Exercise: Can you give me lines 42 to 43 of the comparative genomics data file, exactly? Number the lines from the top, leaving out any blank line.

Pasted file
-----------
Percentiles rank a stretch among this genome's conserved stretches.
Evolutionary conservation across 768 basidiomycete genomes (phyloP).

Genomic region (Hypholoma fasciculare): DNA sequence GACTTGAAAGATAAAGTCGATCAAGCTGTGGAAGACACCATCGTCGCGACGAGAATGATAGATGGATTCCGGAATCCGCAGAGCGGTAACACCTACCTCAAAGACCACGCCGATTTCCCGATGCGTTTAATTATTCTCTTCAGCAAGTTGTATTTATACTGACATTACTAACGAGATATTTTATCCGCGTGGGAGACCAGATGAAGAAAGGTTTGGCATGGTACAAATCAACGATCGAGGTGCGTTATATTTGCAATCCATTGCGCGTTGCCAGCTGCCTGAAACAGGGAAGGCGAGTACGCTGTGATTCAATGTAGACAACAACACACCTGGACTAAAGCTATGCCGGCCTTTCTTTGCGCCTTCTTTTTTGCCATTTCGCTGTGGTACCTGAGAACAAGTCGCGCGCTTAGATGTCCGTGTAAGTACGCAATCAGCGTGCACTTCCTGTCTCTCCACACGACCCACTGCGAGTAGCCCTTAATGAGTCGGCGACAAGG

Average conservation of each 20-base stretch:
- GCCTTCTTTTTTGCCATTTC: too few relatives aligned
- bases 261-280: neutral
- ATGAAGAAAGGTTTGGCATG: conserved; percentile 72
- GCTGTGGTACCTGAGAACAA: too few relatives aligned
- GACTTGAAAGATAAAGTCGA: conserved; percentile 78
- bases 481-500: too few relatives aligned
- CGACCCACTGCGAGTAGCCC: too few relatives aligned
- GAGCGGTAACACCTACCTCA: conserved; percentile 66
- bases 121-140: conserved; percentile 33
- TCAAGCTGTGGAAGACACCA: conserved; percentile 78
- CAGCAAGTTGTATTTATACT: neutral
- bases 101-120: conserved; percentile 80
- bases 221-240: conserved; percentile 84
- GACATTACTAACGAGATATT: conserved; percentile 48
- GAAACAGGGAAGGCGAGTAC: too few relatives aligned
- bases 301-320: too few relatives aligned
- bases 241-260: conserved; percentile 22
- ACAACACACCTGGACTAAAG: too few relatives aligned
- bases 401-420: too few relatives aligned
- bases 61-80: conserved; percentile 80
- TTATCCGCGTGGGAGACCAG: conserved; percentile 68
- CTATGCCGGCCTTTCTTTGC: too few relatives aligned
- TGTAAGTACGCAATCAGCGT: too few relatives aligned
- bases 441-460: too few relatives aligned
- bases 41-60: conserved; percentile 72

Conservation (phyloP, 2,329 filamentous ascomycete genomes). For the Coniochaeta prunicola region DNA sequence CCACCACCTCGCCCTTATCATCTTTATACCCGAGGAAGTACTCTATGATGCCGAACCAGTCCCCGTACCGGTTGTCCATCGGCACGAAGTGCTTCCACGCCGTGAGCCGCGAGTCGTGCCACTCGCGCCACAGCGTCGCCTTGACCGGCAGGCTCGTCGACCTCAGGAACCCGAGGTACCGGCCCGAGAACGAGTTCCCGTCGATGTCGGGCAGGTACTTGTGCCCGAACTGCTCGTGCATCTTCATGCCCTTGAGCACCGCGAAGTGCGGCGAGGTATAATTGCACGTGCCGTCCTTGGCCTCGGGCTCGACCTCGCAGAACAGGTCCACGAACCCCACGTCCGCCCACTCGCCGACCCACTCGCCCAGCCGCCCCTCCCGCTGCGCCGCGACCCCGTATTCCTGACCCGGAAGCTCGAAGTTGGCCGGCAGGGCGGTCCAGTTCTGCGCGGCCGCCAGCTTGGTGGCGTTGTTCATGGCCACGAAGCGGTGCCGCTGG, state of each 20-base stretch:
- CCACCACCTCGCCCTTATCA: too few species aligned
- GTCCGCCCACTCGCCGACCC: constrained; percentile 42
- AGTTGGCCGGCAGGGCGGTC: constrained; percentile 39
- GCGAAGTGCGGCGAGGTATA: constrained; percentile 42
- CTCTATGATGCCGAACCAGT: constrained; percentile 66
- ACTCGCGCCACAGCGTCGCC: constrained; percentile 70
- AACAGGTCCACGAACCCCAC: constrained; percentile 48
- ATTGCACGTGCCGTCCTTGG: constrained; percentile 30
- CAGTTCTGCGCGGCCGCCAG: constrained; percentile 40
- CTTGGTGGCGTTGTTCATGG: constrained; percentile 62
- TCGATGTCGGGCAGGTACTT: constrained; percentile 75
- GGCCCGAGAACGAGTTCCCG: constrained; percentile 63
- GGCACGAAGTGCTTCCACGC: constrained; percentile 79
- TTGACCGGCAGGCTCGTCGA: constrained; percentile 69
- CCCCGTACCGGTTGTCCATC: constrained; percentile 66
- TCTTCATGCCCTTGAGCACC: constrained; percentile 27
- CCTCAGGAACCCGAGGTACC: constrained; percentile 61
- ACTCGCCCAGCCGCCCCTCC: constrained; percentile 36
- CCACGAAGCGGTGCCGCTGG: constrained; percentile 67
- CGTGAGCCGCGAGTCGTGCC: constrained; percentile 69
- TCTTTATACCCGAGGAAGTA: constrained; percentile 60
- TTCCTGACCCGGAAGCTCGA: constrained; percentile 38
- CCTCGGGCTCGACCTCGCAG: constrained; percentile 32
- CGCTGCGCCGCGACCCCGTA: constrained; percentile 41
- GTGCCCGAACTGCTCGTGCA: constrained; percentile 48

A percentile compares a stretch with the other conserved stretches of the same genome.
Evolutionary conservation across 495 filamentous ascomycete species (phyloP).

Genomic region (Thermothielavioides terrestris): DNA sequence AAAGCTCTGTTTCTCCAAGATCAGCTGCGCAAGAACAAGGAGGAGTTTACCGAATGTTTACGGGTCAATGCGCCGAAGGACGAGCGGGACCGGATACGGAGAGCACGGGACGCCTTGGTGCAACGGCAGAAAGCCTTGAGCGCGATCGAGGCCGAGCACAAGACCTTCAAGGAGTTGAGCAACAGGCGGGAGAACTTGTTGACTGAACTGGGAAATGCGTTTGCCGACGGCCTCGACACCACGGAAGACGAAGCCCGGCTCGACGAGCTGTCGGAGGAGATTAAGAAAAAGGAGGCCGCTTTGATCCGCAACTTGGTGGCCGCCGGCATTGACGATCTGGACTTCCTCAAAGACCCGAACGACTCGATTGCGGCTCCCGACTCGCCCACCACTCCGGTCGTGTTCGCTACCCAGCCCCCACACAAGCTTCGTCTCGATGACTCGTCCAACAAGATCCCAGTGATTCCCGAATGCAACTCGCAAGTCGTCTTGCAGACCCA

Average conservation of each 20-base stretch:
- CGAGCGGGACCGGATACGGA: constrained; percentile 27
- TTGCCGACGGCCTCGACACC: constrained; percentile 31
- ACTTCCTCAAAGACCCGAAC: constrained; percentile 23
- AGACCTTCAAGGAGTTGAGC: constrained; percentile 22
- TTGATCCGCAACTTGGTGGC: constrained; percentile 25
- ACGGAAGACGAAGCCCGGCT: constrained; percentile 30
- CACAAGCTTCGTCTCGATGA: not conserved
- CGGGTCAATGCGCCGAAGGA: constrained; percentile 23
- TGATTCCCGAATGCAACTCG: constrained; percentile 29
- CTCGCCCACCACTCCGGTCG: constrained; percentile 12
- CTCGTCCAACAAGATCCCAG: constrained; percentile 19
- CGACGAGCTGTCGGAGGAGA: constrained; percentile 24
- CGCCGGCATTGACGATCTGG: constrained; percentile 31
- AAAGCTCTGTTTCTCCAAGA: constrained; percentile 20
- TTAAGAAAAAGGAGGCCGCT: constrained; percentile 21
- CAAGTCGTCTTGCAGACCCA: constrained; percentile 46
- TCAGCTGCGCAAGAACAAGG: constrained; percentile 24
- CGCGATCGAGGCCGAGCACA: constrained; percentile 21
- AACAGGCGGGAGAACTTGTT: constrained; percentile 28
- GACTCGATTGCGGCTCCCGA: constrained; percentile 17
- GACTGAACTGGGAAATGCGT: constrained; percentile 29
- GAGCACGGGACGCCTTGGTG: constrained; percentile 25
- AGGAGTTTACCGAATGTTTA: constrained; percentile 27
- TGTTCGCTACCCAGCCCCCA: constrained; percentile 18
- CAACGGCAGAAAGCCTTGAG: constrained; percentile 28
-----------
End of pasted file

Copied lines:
- GGCCCGAGAACGAGTTCCCG: constrained; percentile 63
- GGCACGAAGTGCTTCCACGC: constrained; percentile 79